- Space saving storage
- Protection from damage and dust.
- Opportunity to focus on detailed modelling giving results within a reasonable time scale.
* Ikea do not currently sell the APA box but it is available on eBay from other suppliers.
Another influence for me undertaking a small layout build is Mikkel's The Farthing Layouts - 'a series of small 00 layouts that show different sections of a GWR junction station'. I like the concept of detailed modelling parts of a large station complex, e.g. a goods shed and siding, with imagination providing the railway landscape between modules.
I had studied Swanage years ago when I scratch built its LSWR water tower for my Misterton Layout (water tower since scrapped) and I always thought that the loco yard in particular would make for an interesting model. Looking at the track plan it needs only 1 metre length for 4mm scale and includes everything from the railway bridge to the back of the engine shed.
1 metre length is longer than the APA box. My first thought was to make by own APA box to the dimensions I needed so I bought a Lidl/Parkside table saw to prepare the timber that I already had to hand. Unfortunately it broke down after only 5 minutes use and I'm having difficulty getting it replaced under manufacturer warranty.
As I researched further I came across Tim Horn's laser cut baseboard modules made from MDF or ply. Nice modules but more interesting was a comment in a forum - 'make your own from foam board' So, that is what I did.
I was concerned that foam board is not robust but I hedged my bets thinking that the mortice and tenon / jigsaw type construction would give it sufficient rigidity. The dimension of the module is 1000mm x 400mm x 400mm. This required 5 sheets of A1 5mm thick foam board, bought from Hobbycraft for only £14. The basic box shown here required a full day to construct. The top is still to make (it is included in the 5 sheets mentioned) and I want to add a black fascia to the front.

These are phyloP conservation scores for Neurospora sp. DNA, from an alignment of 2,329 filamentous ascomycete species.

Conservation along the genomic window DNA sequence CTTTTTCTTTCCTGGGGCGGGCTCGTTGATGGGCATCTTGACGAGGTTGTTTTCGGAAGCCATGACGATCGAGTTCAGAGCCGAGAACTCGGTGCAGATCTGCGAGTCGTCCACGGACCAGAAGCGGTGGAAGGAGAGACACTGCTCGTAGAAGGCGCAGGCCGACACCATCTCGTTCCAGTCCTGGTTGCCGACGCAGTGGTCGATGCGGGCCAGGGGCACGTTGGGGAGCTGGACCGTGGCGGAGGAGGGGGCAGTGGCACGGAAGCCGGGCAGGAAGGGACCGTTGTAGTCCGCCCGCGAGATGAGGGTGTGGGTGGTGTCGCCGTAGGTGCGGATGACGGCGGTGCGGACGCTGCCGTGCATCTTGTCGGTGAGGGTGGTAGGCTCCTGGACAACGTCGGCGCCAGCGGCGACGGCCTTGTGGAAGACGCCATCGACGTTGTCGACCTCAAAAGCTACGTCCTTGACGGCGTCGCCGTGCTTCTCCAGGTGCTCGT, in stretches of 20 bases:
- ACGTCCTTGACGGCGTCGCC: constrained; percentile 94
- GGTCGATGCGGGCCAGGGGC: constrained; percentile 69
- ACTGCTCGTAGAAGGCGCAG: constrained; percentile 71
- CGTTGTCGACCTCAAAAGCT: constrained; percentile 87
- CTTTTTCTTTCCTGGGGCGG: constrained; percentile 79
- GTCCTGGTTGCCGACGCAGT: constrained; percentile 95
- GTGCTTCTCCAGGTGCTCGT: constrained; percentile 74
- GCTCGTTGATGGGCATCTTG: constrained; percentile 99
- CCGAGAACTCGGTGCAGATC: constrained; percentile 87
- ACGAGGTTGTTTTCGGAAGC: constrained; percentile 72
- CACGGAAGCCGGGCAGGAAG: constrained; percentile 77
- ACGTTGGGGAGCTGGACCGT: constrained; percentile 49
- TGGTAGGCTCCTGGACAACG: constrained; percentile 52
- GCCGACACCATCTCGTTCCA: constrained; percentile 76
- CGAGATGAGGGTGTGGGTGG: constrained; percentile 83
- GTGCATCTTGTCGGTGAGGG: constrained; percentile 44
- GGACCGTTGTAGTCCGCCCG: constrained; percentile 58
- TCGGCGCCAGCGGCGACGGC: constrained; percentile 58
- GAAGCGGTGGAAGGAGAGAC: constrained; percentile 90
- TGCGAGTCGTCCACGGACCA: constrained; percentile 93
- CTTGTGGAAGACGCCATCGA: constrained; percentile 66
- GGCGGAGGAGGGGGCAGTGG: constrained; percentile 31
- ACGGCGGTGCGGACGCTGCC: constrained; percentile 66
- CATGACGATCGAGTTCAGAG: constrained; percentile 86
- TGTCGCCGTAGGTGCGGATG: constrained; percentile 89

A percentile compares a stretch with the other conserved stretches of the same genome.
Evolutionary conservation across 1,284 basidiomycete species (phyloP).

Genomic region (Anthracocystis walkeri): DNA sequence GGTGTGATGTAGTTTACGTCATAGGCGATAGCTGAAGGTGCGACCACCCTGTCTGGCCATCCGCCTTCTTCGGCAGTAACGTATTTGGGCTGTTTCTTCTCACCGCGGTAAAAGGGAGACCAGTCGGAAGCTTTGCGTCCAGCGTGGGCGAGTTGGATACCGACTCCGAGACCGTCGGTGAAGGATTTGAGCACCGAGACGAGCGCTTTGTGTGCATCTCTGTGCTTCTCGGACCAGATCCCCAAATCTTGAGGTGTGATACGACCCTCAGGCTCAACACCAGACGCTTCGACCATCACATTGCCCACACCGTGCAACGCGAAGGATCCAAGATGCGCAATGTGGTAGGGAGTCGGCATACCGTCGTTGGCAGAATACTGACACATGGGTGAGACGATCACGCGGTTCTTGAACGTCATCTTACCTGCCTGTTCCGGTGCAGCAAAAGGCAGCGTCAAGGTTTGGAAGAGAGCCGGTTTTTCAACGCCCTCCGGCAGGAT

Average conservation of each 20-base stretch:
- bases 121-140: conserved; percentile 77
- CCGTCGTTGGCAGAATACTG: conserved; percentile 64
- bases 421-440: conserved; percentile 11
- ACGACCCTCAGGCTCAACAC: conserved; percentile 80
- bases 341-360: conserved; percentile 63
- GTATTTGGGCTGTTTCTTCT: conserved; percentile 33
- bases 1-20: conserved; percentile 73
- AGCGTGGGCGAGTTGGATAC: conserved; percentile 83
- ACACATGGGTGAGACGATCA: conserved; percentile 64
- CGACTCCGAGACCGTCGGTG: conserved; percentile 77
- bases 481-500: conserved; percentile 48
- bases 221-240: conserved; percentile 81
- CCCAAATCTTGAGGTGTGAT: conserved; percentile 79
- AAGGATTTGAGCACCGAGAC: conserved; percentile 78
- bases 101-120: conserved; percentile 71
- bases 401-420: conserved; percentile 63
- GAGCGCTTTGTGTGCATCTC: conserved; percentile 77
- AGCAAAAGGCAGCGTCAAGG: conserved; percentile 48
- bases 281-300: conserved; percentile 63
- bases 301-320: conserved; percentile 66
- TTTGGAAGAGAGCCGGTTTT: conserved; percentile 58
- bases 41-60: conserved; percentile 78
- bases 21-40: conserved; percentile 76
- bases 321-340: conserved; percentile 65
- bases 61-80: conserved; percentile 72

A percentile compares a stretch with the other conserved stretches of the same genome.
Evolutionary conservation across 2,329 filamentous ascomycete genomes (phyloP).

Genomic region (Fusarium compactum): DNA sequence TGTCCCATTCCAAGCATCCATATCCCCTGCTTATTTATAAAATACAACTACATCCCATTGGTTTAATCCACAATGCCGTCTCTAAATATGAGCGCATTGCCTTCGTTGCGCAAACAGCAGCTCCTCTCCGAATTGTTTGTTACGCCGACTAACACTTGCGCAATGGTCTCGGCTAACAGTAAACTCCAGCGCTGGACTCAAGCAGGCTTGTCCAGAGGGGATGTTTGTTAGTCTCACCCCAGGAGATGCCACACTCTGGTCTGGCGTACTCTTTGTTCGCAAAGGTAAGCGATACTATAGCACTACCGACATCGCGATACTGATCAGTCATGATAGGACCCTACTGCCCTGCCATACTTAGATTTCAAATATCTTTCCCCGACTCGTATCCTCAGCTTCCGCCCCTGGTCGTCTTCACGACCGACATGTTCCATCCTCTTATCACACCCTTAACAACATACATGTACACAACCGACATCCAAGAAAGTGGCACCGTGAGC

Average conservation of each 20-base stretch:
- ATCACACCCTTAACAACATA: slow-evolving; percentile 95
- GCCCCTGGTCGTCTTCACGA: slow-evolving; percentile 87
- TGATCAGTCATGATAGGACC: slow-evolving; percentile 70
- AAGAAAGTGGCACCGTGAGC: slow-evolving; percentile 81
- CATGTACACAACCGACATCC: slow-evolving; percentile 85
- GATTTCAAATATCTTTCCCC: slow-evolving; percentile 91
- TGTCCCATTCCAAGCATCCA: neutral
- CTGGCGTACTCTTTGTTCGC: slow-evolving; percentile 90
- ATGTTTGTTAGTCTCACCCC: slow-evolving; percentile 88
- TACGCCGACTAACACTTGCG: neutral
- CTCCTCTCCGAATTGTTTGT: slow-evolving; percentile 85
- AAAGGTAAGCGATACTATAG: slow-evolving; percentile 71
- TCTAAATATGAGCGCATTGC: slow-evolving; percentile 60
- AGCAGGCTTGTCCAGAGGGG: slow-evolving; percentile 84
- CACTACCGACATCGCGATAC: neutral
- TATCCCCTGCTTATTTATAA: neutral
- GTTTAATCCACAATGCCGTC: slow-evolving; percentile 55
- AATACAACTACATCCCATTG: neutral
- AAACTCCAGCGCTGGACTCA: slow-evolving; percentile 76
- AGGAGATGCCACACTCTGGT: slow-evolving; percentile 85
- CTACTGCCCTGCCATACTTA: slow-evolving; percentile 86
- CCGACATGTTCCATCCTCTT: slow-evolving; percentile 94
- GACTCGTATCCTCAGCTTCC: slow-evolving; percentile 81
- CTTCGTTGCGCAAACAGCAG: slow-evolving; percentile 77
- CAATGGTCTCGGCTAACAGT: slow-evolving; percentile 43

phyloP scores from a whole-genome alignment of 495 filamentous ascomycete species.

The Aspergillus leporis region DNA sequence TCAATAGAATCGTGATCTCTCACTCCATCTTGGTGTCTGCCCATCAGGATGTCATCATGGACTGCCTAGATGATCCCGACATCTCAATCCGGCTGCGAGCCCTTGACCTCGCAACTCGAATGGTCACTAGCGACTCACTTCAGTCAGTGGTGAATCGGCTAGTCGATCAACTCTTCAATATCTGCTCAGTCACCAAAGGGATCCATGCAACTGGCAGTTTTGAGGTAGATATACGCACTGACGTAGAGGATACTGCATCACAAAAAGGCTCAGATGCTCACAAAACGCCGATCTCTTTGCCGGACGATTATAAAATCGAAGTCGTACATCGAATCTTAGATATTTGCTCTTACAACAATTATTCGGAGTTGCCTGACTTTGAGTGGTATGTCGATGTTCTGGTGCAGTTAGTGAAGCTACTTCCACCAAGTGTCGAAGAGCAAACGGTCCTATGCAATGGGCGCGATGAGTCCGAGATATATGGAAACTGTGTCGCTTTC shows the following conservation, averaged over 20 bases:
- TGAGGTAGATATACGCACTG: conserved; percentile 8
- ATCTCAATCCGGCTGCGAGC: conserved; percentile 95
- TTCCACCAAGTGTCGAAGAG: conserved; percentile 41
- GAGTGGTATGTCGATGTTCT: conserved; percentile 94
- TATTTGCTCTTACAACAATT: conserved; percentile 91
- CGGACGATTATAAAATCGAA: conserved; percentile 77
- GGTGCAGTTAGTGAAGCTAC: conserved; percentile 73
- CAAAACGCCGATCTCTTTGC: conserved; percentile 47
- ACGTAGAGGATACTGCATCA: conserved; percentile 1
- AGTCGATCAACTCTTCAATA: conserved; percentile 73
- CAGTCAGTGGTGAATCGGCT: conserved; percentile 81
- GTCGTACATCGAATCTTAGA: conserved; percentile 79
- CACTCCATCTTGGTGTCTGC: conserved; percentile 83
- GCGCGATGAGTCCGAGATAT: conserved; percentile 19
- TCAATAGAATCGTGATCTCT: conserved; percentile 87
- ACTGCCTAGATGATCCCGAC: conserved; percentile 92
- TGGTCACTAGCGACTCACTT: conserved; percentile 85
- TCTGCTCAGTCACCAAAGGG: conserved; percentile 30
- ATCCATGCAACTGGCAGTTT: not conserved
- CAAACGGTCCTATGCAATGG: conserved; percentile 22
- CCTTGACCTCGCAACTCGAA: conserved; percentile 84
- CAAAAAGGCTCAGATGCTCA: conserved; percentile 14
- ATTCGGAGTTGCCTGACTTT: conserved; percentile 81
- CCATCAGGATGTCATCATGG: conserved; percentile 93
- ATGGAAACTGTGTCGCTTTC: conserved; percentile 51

Great care is needed because the foam board marks easily and panels will break if roughly handled. But the cutting of the mortises was a dream with only a sharp knife needed. Panels were glued together using PVA. So far I am happy with the rigidity of the module. Later on I'll need to make fiddle yards for either end using the same methodology.
I'll be posting progress on this Blog but I am not setting a timescale to complete. I'll be modelling as and when I feel like it. Postings therefore, may be more sporadic than the previous Project 16.
To Part 2.